But if a consolidation of the states into one government be an event so justly to be avoided, it is not less to be desired, on the other hand, that a consolidation should prevail in their interests and affections; and this too, as it fortunately happens, for the very reasons, among others, which lie against a government consolidation. For, in the first place, in proportion as uniformity is found to prevail in the interests and sentiments of the several states, will be the practicability of accommodating Legislative regulations to them, and thereby of withholding new and dangerous prerogatives from the executive. Again, the greater the mutual confidence and affection of all parts of the Union, the more likely they will be to concur amicably, or to differ with moderation, in the elective designation of the chief magistrate; and by such examples, to guard and adorn the vital principle of our republican constitution. Lastly, the less the supposed difference of interests, and the greater the concord and confidence throughout the great body of the people, the more readily must they sympathize with each other, the more seasonably can they interpose a common manifestation of their sentiments, the more certainly will they take the alarm at usurpation or oppression, and the more effectually will they consolidate their defence of the public liberty.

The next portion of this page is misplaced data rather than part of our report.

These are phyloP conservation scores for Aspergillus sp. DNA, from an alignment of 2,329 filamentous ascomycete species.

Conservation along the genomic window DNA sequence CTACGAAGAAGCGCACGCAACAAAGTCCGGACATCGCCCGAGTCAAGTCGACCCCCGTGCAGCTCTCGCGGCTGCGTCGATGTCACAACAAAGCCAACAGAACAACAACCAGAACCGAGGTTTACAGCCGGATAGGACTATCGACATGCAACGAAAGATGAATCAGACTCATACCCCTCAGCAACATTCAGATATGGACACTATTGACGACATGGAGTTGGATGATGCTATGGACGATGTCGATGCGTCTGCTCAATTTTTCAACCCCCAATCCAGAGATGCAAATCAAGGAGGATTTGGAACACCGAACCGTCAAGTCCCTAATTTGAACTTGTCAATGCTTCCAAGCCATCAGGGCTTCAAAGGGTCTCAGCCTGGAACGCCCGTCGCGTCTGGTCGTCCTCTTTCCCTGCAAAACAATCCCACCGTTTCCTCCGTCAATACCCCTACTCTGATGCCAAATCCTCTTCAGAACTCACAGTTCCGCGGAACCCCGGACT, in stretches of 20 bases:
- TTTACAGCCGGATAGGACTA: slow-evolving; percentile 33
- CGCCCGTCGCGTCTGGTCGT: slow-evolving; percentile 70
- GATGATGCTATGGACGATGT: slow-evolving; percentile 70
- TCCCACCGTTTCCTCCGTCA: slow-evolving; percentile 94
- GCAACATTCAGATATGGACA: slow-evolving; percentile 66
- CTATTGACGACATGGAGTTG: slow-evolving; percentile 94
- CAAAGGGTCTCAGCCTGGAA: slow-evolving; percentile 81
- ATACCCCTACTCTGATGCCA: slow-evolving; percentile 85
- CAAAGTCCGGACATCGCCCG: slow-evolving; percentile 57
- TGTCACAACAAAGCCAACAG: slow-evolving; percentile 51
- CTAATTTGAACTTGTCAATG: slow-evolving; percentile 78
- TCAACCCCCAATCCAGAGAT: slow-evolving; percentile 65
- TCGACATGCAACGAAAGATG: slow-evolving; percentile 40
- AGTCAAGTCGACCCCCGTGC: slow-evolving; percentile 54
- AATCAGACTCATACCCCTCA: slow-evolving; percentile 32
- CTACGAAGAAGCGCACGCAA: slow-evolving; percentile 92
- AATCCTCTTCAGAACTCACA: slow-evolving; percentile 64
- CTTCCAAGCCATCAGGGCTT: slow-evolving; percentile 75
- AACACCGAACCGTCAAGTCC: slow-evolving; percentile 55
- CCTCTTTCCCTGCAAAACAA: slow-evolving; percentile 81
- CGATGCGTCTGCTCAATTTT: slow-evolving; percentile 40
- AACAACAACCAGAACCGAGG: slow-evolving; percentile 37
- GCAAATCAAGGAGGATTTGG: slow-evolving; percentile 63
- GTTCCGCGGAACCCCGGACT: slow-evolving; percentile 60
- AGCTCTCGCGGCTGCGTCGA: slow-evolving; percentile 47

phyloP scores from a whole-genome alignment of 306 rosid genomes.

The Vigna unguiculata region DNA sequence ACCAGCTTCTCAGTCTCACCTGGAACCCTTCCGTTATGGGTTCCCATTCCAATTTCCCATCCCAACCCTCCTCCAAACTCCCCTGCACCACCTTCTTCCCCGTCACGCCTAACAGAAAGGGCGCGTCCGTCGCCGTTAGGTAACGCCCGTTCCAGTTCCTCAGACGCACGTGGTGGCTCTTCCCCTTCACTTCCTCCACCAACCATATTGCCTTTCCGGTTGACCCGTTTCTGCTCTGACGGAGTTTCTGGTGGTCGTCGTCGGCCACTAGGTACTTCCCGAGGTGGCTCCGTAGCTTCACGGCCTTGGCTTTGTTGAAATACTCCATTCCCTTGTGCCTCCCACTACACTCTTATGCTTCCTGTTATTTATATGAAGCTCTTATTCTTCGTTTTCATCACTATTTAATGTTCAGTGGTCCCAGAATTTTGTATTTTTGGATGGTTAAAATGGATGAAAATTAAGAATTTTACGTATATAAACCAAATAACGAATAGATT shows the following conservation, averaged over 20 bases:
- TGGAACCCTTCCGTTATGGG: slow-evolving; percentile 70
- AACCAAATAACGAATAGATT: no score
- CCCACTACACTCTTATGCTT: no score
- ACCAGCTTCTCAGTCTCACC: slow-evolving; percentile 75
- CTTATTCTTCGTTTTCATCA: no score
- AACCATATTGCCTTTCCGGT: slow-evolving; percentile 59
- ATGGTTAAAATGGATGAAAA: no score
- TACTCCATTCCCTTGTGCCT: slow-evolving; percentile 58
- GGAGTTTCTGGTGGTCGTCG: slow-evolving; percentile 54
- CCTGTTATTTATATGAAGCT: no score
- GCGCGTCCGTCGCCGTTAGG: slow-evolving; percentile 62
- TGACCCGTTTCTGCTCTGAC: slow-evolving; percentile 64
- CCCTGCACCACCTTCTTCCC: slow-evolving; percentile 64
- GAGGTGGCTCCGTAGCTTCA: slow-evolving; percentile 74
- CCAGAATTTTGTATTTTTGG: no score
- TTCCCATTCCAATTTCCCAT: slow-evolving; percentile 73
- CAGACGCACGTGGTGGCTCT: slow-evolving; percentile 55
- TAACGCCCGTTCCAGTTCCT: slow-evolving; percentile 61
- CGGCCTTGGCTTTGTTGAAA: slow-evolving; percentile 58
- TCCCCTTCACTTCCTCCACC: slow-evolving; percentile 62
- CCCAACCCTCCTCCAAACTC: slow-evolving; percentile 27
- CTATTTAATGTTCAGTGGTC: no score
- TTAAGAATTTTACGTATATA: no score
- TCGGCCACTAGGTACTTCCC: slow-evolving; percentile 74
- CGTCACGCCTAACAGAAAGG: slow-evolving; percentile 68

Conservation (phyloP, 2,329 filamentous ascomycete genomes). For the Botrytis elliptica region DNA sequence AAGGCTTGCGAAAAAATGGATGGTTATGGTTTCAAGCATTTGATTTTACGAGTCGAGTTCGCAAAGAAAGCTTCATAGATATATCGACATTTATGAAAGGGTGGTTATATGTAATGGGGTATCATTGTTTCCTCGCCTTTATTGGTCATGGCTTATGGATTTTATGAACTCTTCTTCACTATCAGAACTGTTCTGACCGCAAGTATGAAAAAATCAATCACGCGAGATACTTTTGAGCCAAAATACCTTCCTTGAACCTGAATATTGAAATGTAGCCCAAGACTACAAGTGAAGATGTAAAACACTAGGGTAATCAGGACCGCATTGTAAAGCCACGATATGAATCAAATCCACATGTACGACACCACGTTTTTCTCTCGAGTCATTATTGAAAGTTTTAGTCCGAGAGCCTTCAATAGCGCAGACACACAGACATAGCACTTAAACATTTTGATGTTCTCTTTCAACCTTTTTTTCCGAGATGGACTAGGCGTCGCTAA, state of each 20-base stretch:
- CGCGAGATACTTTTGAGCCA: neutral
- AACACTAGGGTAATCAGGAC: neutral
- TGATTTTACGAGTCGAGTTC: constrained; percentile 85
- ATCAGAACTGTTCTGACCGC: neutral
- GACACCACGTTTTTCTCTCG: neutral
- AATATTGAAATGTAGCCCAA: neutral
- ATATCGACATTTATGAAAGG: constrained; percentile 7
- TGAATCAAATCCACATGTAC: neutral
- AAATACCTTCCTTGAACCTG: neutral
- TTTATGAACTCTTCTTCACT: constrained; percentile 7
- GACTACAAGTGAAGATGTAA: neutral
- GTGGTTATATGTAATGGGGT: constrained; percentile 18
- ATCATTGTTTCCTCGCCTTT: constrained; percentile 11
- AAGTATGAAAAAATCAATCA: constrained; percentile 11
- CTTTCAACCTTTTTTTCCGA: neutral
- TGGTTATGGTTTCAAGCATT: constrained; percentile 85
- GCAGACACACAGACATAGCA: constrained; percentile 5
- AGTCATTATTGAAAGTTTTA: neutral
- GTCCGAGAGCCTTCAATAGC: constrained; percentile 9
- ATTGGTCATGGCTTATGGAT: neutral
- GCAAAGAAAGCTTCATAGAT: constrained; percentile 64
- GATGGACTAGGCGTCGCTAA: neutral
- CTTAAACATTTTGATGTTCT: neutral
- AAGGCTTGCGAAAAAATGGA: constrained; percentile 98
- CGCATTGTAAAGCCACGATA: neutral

Here then is a proper object presented, both to those who are most jealously attached to the separate authority reserved to the states, and to those who may be more inclined to contemplate the people of America in the light of one nation. Let the former continue to watch against every encroachment, which might lead to a gradual consolidation of the states into one government. Let the latter employ their utmost zeal, by eradicating local prejudices and mistaken rivalships, to consolidate the affairs of the states into one harmonious interest; and let it be the patriotic study of all, to maintain the various authorities, established by our complicated system, each in its respective constitutional sphere; and to erect over the whole, one paramount Empire of reason, benevolence and brotherly affection.
Philadelphia, Dec. 3